"I think we get so locked into things that we don't always use common sense,'' said Beane. "Does it make any sense to have your best reliever waiting in the bullpen when the game's tied in the seventh or eighth? By the time the ninth inning comes, it might be a three-run game. A lot of guys can get those last three outs. Why waste your best pitcher there?''

    For too long, Epstein and others contend, baseball has become a slave to conformity. One GM recalls watching a game last season in which the opposition used a lefty set-up man in the eighth inning, only to switch to a right-handed closer in the ninth, despite the fact that three left-handed hitters were scheduled to hit.

    "We get afraid to do something because conventional wisdom tells us it can't be done,'' said Ricciardi.

    But it wasn't long ago that closers routinely pitched multiple innings. In the 1970s and early 1980s, the most dominant relievers in the game -- Rollie Fingers, Rich Gossage and Bruce Sutter -- frequently entered games in the seventh and remained on the mound until the final out was recorded. On the Sox's current staff, Mendoza and Embry can be counted on to pitch several innings at a time.

    To be sure, there's an economic benefit to the committe approach. Urbina made $6.7 million last season and had he gone to salary arbitration, could have commanded as much as $9 million for 2003. Instead, the Sox will pay Mendoza, Embree and Timlin less than that figure combined.

    For small-market teams in particular, the idea of a multi-headed closer has appeal.

    "I never want to pay a closer $6-7 million when I can pay that to an everyday player,'' said one executive who must watch his payroll carefully. "Baseball is at a point now where you'd better be creative.''

    In Oakland, Beane hasn't adopted the committee idea, but clearly sees the closer as a replaceable part of the bullpen puzzle. This will mark the fourth straight season he has employed a different closer, going from Billy Taylor to Jason Isringhausen to Billy Koch to Keith Foulke.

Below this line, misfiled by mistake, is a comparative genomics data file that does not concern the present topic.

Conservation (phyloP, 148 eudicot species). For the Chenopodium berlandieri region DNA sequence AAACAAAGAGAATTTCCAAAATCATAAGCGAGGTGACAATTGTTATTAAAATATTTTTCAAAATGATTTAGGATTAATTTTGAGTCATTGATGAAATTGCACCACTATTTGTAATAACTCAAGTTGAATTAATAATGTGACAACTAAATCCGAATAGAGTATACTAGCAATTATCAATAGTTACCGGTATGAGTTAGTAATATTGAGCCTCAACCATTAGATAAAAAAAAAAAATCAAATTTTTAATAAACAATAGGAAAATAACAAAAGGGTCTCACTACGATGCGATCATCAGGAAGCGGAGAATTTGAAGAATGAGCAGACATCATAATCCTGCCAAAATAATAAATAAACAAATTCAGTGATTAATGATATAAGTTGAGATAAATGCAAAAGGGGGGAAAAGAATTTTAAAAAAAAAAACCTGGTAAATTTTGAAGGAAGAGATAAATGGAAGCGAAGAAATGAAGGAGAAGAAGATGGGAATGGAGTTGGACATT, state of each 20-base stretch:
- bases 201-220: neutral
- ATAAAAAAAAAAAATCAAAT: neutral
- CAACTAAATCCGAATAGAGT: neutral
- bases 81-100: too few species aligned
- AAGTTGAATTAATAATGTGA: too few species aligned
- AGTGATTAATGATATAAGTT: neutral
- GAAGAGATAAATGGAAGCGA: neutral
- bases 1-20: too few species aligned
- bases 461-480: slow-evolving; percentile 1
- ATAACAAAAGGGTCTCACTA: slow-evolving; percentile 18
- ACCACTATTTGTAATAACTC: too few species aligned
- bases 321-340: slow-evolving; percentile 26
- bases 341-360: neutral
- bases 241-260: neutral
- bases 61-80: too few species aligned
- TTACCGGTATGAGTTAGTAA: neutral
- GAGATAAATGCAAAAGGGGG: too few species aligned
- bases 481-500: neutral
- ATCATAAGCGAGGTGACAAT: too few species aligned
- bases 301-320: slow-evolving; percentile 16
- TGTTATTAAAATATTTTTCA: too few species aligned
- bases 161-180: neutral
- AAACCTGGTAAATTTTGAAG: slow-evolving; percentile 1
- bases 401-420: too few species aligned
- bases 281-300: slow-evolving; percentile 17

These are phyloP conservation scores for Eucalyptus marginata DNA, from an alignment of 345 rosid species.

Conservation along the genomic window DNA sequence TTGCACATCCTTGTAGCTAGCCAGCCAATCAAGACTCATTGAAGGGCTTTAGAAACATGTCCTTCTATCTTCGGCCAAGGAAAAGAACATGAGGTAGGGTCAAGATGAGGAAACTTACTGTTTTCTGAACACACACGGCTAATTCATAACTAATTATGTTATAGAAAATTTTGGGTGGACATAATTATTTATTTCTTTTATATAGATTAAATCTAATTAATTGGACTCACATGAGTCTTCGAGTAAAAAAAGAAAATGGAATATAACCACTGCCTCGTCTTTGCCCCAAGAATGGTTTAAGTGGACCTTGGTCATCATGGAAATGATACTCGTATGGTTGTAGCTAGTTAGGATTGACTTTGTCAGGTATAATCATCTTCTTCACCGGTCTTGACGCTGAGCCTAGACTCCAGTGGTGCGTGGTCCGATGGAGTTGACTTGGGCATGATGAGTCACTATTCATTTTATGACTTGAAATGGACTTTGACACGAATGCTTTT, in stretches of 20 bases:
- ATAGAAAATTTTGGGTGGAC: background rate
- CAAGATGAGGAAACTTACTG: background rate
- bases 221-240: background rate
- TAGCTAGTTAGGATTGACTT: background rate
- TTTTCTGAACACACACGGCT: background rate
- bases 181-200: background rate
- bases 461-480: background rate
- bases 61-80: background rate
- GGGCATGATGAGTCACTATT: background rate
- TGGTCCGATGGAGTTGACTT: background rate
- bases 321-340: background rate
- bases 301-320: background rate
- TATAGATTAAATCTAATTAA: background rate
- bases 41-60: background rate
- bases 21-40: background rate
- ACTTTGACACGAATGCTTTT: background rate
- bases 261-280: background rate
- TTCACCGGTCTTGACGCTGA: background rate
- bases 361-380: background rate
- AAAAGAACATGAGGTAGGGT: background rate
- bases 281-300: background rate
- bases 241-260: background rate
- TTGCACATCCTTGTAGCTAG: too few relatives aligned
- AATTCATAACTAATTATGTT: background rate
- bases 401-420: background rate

Little may find he will have to manage egos as well as innings as the experiment unfolds. Today's players are notorious for their need to have specified roles and the inherent uncertainty of the committee approach is bound to unnerve some.

    "You have to cultivate that,'' said a rival general manager, "and let them all know that there are 3-4 guys who can pitch the eighth and ninth innings.''

    Undoubtedly, many will be watching to see how things unfold in Boston. If it works, expect more teams to follow. If it doesn't, some teams may be reluctant to abandon the single-closer approach. Baseball may not be as prone to immitation as, say, the NFL, but teams are quick to copy what works.

    "I don't see this as risky at all,'' Epstein said. "It's worked before.''

    Sean McAdam of the Providence Journal covers baseball for ESPN.com.

  2. #2
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    Now that's the first good idea to come out of tha town since baked beans.

  3. #3
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    Originally posted by YankyDave
    Now that's the first good idea to come out of tha town since baked beans.
    I don't know why more teams don't do this. It used to be the norm until LaRussa made everyone forget how to use a pen. If the closer isn't Mo, Hoffman, Nen, or Percival, he's not always the best guy to get the batters out in the ninth. A Roberto Hernandez or Estaben Yan isn't always the guy you want out there in the ninth. These types of pitchers have value, when used properly, but when put out there when the matchups aren't necessarily in their favor is just dumb dumb dumb. When Mo was on the DL, Torre used the "closer by committee" to perfection, and the pen didn't skip a beat with Mo out. Most managers would have probably stuck Karsay in the closer role, when he probably wouldn't have been the right choice 100% of the time.

    This trickle down effect of manager cliches even makes middle relievers be misused. The idea of your setup man, managers are under the impression one guy should always pitch the ninth, one should pitch the eighth, and the rest gets the other innings. Look at Bobby Cox' bullpens, he always has even mediocre relievers putting up good numbers because he uses them right, not limited to roles (though he does have a dominating closer, there never tends to be just one pitcher who pitches the eighth).